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Former Secretary of Defense
Former U.S. Secretary of Defense William Perry (left) participated in a question and answer session with participants following his keynote address to the annual Critical Issues Forum conference. The session was moderated by William Potter (right), founding director of the James Martin Center for Nonproliferation Studies at the Middlebury Institute, co-host of the conference.

A multinational contingent of high school students had the opportunity to discuss nuclear security issues with former U.S. Secretary of Defense William Perry at a recent conference co-hosted by the Middlebury Institute’s James Martin Center for Nonproliferation Studies (CNS). The April 15-16 Critical Issues Forum (CIF) conference brought students and teachers from 16 high schools around the world—seven in America, six in Japan, and three in Russia—to Santa Catalina School in Monterey.

Perry applauded CNS for convening the “unique and insightful” conference, emphasizing the importance of nonproliferation education to reduce nuclear dangers, and noting that starting such education in high school is an effective way to spark lifelong engagement. CNS Founding Director William Potter introduced Perry as a man whose name has become “synonymous with government service, integrity, and common sense,” highlighting his work on securing and dismantling nuclear stockpiles inherited by former Soviet states.

In a question and answer session following Perry’s keynote, students asked for his views North Korea’s nuclear ambitions, the state of U.S.-Russia relations, nuclear terrorism, and nuclear policies in the context of the U.S. presidential election. During the regular conference sessions, student participants discussed these and related nuclear policy questions, as well as strategies for reducing the nuclear threat.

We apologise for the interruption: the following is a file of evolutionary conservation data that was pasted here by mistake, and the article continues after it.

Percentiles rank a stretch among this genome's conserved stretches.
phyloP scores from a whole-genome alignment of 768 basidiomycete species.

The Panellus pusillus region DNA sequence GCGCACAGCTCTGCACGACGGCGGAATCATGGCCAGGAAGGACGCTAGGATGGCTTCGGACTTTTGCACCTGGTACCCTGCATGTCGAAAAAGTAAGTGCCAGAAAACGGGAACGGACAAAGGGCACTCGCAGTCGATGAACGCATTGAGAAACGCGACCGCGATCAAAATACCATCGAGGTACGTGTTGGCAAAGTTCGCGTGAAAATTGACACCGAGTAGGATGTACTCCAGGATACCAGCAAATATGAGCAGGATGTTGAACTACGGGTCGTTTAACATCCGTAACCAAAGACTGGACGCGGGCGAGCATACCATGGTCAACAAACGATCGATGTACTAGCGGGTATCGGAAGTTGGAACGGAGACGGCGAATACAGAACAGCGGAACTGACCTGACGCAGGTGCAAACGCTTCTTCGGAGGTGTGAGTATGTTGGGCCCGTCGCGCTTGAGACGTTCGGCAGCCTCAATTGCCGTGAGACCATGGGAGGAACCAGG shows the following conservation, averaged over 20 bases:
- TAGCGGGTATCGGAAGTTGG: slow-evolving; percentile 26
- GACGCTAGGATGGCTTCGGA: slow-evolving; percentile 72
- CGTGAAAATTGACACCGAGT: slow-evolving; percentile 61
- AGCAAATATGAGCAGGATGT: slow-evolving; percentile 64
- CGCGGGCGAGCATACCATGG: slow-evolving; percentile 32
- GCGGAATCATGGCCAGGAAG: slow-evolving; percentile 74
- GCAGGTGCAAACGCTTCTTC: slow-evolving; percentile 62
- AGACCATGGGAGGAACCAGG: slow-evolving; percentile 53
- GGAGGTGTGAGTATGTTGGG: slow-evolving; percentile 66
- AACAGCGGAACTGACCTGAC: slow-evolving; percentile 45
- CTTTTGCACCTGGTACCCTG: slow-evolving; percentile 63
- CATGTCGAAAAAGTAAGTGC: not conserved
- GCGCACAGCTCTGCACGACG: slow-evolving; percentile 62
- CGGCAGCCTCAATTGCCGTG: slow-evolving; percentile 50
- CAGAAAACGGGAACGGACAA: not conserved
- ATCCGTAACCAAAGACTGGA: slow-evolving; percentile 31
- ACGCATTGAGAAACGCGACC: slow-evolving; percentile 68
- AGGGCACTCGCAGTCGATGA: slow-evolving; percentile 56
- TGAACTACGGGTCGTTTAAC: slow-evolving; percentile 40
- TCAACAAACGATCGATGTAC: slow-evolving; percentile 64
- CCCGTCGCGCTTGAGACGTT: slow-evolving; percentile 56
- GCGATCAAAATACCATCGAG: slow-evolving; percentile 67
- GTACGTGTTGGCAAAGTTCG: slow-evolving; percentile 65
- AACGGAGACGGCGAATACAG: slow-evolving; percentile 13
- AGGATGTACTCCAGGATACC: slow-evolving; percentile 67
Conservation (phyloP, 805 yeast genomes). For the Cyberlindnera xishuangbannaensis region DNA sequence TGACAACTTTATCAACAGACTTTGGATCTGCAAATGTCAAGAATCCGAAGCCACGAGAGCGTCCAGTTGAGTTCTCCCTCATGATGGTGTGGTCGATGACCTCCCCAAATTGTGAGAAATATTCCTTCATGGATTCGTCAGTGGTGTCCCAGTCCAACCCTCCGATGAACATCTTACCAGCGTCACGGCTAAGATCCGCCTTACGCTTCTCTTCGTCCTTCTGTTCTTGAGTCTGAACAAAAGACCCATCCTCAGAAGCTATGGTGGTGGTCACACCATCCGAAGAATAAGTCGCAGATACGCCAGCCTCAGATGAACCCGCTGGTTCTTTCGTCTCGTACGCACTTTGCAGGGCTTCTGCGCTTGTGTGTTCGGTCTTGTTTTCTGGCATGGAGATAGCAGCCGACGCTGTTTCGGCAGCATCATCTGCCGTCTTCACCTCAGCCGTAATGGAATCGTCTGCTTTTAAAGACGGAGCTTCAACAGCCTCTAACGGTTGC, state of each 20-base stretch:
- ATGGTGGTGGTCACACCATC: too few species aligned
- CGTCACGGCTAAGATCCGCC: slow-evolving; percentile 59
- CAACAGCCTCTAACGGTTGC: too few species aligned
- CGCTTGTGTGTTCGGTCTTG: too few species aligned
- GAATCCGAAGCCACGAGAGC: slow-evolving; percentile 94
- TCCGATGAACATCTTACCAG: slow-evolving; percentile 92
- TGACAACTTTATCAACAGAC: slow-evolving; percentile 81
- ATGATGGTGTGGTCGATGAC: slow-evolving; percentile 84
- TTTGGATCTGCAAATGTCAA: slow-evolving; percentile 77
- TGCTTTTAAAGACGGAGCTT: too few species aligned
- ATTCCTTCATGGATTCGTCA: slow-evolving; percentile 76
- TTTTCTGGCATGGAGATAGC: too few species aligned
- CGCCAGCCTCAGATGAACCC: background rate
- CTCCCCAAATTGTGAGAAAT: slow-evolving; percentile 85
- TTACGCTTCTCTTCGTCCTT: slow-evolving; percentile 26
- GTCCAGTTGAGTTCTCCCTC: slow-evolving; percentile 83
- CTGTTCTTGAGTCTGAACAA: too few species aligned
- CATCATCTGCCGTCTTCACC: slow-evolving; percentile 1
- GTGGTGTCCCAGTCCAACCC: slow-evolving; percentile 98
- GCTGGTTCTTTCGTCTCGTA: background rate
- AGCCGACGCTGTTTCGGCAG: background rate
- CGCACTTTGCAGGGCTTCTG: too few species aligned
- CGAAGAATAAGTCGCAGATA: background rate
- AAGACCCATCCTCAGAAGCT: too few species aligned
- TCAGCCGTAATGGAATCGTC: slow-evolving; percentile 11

Graduate students from the Institute’s Nonproliferation and Terrorism Studies program also participated, explaining during a panel discussion how their coursework has influenced their career direction, and sharing stories from internships and professional positions at the United Nations Office for Disarmament Affairs, the Nuclear Nonproliferation Treaty Review Conference and other international organizations. Participants subsequently quizzed the Institute students about educational and career opportunities in nonproliferation and disarmament.

The timely gathering, which was covered by Japanese media as well as the Monterey Herald, took place soon after the final Nuclear Security Summit in Washington, D.C. and a Group of Seven Foreign Ministers meeting in Hiroshima. (Japanese Foreign Minister Fumio Kishida sent a congratulatory message to the conference participants, delivered by Japanese Consul General Jun Yamada.) The conference received underwriting support from the United States-Japan Foundation and the Tokyo Club. For more information on the Critical Issues Forum, visit the program website.

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Jason Warburg

Eva Gudbergsdottir